Those of you with lives may not have noticed all the commotion yesterday. Wellsteps moved their post about our bullying from their own blog to Linkedin.
But then, sort of like Dukakis in his tank, once they did that, they realized that wasn’t such a good idea and took it all down, but it was too late. The problem was that on Linkedin, their rant attracted many comments from the triple-digit IQ crowd. So now, in order to find this post, you have to go to the Wellsteps blog. It is posted under: “Great Ideas from the Experts.” Among other highlights, they said we were extorting them. Here is the source for that: we offer $1000 and public apologies if we made a mistake in our writeups, and a $2-million reward for proving wellness breaks even, or that Boise saved money.
To them, and to all members of the Koop Committee that decided this Boise School District outcome was award-worthy, I say, “Find a mistake in my critique and collect the $1000. Or show I’m wrong about my ‘twisted facts’ and claim the reward. Instead of just criticizing me for ‘twisted facts,’ take my money. Sue me. Have me arrested for blackmail and extortion (their words). Anything. Don’t make me beg.”
This isn’t about that — postings on that topic, along with Sharon Begley’s brilliant smackdown in STATNews are easily findable elsewhere. Instead, all we want to do today is simply add up a column of Wellsteps’ own numbers. That is how Wellsteps defines “bullying” — adding up their own numbers. In this case, it is the improvements and deteriorations, year over year, in the Boise School District’s biometrics.
I’ve already done this once, as a service to Wellsteps, but apparently they had a really bad fifth-grade math teacher. So I’m doing it again — and this time color-coding it, so even the dumbest Wellsteps executives can find someone to explain it to them.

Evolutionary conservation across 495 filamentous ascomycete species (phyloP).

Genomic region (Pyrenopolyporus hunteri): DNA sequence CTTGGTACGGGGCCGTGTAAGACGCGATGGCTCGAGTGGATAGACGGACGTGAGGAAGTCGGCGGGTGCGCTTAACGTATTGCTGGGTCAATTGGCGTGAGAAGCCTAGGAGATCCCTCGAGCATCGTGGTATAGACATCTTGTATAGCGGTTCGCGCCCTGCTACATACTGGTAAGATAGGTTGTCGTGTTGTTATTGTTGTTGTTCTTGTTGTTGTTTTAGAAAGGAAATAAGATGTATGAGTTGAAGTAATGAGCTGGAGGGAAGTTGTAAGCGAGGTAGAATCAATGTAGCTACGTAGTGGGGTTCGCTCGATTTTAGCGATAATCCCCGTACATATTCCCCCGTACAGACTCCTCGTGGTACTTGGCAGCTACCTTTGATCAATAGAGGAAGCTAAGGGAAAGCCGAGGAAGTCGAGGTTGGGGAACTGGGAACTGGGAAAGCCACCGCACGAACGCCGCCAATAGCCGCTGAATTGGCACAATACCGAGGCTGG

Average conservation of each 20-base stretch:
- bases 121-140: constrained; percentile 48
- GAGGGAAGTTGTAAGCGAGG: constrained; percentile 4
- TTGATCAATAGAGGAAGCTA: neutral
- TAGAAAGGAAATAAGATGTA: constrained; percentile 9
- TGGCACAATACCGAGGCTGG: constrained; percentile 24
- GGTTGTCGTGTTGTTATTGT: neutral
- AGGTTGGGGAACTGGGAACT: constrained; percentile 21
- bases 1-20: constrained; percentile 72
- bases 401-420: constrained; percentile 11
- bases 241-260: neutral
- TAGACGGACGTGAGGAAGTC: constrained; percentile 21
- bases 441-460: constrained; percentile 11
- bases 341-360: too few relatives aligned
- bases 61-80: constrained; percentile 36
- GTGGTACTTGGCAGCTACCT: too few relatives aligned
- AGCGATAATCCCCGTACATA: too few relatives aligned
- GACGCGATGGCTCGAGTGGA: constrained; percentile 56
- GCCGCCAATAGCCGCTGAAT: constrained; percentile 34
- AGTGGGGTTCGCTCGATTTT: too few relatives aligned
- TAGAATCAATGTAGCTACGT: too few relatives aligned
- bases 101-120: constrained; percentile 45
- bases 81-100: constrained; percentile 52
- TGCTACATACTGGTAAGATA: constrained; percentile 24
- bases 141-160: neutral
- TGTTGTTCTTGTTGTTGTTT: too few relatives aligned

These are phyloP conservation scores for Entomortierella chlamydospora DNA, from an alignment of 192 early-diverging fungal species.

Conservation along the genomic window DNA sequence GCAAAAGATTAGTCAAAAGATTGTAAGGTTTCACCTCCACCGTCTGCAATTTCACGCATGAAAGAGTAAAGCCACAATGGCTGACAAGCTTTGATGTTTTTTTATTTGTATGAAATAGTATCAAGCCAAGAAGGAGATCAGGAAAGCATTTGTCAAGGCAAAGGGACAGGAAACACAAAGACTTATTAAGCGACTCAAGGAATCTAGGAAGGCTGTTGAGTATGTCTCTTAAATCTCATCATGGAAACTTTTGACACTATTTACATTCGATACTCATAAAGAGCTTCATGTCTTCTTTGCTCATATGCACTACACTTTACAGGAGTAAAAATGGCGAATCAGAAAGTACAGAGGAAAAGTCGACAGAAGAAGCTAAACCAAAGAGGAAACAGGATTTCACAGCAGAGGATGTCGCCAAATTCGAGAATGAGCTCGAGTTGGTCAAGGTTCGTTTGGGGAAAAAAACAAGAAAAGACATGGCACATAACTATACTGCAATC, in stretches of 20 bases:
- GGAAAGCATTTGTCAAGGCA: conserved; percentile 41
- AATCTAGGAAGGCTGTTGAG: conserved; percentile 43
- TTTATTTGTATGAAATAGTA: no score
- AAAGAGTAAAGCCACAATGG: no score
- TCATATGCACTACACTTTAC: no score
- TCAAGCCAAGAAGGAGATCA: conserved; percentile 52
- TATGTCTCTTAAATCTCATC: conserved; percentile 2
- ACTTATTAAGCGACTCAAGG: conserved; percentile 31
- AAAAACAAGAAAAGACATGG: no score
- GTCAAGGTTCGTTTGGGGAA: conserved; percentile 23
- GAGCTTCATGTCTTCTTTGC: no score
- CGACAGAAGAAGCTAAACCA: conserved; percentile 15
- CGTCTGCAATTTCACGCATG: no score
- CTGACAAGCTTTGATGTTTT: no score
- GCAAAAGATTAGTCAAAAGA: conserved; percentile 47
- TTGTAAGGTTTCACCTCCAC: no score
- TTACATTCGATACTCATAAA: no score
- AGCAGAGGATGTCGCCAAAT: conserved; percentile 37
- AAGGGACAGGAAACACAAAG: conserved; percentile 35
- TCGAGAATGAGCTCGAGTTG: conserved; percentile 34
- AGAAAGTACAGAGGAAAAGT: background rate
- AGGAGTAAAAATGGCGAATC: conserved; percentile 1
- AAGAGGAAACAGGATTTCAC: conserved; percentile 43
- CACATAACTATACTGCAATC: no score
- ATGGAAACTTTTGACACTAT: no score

Here is the actual screenshot of the year-over-year biometrics, from their Koop Award application. Once again, these are their figures. They often ask why we don’t publish our own studies. We don’t have to — their numbers make our case better than we could make our own, with no “he said-she said” about whose numbers are right. So, we’ll admit it! Their numbers below are facts — they are right! (I guess graciously conceding that one’s adversary is correct is another form of bullying.)
We then twisted their columns of facts into totals, below. I can send the Excel sheet on request.
As you can see, the population deteriorated quite a bit–6397 readings got worse while 5293 improved. Oh, and one other thing: more than 40% of the “improved” values are glucose levels declining, in employees whose glucose was already normal. Attention, Wellsteps: there is no concept of “improving” normal glucose levels. That would be like “improving” on a 98.6 body temperature.
And who amongst us hasn’t felt draggy during a workday as our glucose falls, and eaten a snack to get our energy and productivity back? Excluding the 2134 glucose “improvements” in people who already had normal glucose, deteriorating biometrics outnumbered improving biometrics by 6397 to 3159. That’s more than 2 to 1!
We’re taking those out to be consistent with the word “normal.” Or, since we are very polite bullies, we could leave them in and stick with 6397 vs. 5293, if Wellsteps chooses. We are happy to do the latter because we understand that in Wellsteps’ lexicon, words and phrases mean the opposite. In addition to “normal” and “bullying,” that lexicon would include “extortion,” “blackmail,” “twisted facts,” and “great ideas from the experts.”
As you have said, they should follow the lead of Ron Goetzel and simply not engage with you, because they always lose.
They not doubt rue the day the calculator was invented. Math is one of their worst nightmares. Facts and ethics are the others.
I thought productivity was supposed to increase in these programs. If teachers’ glucose is falling into the 80s, 70s, or below, they are not doing the students any favors.
They’ll sound like the biology teacher on The Wonder Years.